Aboriginal and Torres Straight Islander people are advised that the following story includes the names and images of people who may now be deceased.
The Gurindji and their supporters
On 15 August 1975, at Wattie Creek in the Northern Territory, Prime Minister Gough Whitlam gave the Gurindji people of the Northern Territory legal title to their traditional lands. The scene, captured in a now iconic photograph, was the culmination of a long struggle by the Gurindji and their supporters.
The story of the Gurindji’s struggle for land rights — celebrated in the 1991 song ‘From Little Things Big Things Grow’ by Paul Kelly and Kev Carmody — has become an important part of the folklore surrounding the struggle of Indigenous people for social, economic and political justice. The story of the people who supported the Gurindji is also fascinating.
As a university student at the time, I was part of the Sydney-based (Save the) Gurindji Campaign. The Mitchell Library holds the personal papers of a number of key people in the campaign including Hannah Middleton and Rod Williams. These papers provide a wealth of information about developments in the Territory and the national network of supporters.
Beginnings of the struggle
The Gurindji lands included the Wave Hill cattle station, over which the British Vestey company — a large international meat producer — held a lease that was not due to expire until 2004. Gurindji people worked on the property as stockmen, general hands and domestics. Anthropologists Catherine and Ronald Berndt had documented the very low wages and appalling working and living conditions of Aboriginal people on Vestey leaseholds in 1946, and by the 1960s the relationship between the station owners in the area and their Aboriginal workers was described as ‘feudal’.
In March 1966 the government removed a clause from the Cattle Industry (Northern Territory) Award which had prevented payment of equal wages to Aboriginal stockmen. But the changes were to be phased in over three years and would include a slow workers’ clause, which would allow an employer to pay workers at a lower rate. In protest, the Gurindji walked off Wave Hill in August 1966, and settled at Wattie Creek, known to them as Daguragu.
While working conditions were the catalyst for the walk-off, the Gurindji had a much wider aim: to regain ownership of the land and run their own pastoral operation. Uneducated in the ways of white political, legal and economic systems, and with limited English, the Gurindji would need outside help to challenge the existing order.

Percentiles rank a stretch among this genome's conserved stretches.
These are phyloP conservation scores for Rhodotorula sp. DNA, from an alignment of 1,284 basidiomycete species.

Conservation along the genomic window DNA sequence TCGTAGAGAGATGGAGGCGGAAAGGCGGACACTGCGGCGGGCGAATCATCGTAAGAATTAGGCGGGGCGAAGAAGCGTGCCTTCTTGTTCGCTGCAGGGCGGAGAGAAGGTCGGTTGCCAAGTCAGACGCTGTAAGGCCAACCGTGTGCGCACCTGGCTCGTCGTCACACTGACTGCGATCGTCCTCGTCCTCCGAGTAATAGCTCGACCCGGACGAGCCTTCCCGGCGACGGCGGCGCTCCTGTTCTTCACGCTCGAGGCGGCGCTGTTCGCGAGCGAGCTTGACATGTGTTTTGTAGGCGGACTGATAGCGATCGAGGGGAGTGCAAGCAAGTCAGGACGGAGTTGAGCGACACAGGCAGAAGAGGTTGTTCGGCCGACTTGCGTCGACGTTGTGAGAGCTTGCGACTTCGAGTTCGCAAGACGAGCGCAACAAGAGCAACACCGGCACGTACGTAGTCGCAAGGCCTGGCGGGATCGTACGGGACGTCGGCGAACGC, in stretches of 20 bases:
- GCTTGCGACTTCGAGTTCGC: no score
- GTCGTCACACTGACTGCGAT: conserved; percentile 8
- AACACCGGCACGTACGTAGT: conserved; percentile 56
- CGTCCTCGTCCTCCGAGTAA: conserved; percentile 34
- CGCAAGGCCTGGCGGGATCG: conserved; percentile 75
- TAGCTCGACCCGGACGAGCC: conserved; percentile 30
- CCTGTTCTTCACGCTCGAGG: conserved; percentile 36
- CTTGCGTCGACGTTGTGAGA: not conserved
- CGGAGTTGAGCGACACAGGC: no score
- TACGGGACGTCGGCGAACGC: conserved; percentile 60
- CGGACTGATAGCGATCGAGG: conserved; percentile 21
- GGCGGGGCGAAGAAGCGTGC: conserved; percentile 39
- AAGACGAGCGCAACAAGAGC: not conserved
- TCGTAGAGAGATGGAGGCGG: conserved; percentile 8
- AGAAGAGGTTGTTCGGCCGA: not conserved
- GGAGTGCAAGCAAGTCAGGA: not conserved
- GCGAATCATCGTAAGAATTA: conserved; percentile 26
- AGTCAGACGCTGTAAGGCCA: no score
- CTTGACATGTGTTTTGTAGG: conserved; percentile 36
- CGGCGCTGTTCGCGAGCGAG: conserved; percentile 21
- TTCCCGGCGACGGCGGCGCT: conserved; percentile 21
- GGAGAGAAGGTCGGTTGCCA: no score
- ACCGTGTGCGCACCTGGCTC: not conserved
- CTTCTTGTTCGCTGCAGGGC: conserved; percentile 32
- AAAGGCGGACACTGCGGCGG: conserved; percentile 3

That wasn’t straightforward. The lives of Aboriginal people in the Northern Territory were controlled by the government, pastoralists and, to some extent, churches. Union organisers were kept away from them by law, the closest telephone was controlled by the Welfare Officer, and they had little privacy to send telegrams criticising the government.
The Gurindji had tried to strike before, but without outside support they had no option but to go back to work. In 1966, Darwin-based union and Aboriginal activists took up their cause, and Gurindji spokesman Captain Major (Lupgna Giari) travelled south to appeal to trade unions and the public for financial and moral support.
In July 1968 the government announced its decision not to grant land at Wattie Creek to the Gurindji. Although they continued to receive some support from unions and Aboriginal rights organisations, they had made little progress and were barely surviving at Daguragu.
Gaining national attention
Things changed significantly following a visit in mid-1970 by author Frank Hardy. Based in the Northern Territory as a soldier during the Second World War, Hardy had worked with local Aboriginal people (who were on the same Army wages as other employees). In 1970 he found the Gurindji starving and in desperate need of help.
After his visit, Hardy wrote three articles for the Australian about the plight of the Gurindji strikers. When people contacted him to offer support, he called a meeting at the Teachers’ Federation in Sydney that launched the Save the Gurindji Campaign. Expecting the campaign to last about three months, supporters adjusted their expectations when the Gurindji began to roll out more ambitious plans.
In order to avoid accusations of paternalism and to reflect the campaign’s collaborative intent, it dropped the words ‘Save the’ from its title in April 1971. The Gurindji were pleased to accept help as long as supporters did not demand control.